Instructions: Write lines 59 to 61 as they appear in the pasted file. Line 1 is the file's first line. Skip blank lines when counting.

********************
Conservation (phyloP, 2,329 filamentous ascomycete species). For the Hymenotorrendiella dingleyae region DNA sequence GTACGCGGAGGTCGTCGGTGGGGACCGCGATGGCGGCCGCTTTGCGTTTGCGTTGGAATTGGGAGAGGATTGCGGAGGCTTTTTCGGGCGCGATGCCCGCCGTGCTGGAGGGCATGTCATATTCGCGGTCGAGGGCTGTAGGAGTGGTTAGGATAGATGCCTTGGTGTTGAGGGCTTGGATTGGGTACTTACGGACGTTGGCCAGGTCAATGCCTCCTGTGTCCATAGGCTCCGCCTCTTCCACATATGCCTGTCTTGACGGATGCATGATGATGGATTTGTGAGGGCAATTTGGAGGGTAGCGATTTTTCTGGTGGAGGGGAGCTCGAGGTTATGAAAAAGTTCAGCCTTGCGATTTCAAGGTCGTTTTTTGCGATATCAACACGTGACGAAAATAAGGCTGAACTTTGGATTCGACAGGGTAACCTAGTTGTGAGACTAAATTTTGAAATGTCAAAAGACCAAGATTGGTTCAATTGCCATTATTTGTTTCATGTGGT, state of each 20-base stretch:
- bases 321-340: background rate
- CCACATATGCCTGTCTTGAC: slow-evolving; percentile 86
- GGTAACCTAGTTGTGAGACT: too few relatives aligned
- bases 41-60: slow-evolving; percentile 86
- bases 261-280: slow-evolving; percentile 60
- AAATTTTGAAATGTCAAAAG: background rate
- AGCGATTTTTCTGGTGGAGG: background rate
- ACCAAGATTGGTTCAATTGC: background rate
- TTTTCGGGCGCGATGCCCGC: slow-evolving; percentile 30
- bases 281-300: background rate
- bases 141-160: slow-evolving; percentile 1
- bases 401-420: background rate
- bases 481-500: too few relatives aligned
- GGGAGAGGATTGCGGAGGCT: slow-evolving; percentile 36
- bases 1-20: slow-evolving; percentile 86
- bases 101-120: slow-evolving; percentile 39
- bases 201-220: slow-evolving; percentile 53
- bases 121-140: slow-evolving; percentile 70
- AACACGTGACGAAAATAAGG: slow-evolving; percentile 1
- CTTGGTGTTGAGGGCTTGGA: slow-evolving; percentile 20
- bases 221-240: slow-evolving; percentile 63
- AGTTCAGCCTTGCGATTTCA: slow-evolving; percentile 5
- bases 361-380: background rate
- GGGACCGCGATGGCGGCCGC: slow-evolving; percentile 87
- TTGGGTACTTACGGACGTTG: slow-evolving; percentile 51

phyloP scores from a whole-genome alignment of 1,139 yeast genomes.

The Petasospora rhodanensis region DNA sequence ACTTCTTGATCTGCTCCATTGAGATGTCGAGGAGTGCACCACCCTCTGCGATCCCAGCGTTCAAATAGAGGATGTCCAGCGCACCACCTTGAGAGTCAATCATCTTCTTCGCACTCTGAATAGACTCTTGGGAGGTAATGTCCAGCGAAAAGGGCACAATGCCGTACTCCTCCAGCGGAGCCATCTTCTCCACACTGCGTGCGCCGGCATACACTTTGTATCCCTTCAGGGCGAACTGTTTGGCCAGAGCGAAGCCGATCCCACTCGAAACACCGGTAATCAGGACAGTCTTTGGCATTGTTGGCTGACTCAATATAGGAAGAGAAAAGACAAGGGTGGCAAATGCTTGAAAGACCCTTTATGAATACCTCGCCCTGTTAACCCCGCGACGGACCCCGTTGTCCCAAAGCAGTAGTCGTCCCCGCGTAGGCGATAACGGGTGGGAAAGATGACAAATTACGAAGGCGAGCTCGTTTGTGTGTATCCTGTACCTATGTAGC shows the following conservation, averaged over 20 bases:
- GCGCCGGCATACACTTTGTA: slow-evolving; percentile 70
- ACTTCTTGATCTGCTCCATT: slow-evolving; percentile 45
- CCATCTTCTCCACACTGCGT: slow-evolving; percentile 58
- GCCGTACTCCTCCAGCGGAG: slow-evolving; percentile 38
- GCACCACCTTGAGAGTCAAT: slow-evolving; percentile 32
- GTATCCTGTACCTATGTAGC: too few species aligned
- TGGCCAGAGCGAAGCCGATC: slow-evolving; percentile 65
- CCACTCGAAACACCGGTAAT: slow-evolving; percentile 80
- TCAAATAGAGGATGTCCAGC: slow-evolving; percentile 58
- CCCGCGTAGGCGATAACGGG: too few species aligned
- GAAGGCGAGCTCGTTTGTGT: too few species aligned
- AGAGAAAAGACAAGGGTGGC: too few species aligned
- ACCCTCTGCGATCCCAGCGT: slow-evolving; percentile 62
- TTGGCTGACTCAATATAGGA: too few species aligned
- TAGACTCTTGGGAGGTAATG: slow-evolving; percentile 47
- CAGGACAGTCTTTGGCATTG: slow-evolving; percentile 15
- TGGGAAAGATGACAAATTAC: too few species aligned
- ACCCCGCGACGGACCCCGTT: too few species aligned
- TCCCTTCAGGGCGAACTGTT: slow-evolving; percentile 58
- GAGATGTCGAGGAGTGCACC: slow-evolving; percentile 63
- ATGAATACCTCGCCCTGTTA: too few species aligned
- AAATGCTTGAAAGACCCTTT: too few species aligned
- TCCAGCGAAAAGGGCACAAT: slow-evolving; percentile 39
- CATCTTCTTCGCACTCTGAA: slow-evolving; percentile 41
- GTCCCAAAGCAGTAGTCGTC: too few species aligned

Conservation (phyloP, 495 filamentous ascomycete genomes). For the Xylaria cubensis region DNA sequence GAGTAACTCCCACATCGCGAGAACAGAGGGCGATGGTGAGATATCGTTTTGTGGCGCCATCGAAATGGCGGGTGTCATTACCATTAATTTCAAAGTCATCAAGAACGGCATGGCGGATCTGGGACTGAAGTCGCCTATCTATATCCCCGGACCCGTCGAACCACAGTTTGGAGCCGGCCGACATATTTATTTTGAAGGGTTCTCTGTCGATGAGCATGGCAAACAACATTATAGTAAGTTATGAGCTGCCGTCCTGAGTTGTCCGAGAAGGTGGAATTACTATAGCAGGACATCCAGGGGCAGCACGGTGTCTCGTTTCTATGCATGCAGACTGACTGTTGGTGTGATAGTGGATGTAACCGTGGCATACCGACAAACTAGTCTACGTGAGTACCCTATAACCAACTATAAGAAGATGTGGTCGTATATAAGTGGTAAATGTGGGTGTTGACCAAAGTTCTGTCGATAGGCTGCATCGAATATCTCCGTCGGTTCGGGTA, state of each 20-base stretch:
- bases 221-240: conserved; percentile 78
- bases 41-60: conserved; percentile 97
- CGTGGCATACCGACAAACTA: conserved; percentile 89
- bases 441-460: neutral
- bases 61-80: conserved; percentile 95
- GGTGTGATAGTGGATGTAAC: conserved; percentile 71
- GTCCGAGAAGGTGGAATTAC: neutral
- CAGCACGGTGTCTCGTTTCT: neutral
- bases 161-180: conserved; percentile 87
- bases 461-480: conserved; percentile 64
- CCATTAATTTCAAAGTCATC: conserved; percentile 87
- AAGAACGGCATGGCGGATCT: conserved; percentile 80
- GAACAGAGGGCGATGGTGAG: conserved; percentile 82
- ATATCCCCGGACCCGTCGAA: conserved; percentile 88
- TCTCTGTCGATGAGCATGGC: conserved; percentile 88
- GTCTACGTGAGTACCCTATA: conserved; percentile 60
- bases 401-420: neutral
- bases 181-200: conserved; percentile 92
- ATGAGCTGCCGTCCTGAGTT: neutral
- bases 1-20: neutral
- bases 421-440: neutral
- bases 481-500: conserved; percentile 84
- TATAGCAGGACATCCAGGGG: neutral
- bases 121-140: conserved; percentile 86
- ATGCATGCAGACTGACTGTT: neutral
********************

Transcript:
- bases 61-80: conserved; percentile 95
- GGTGTGATAGTGGATGTAAC: conserved; percentile 71
- GTCCGAGAAGGTGGAATTAC: neutral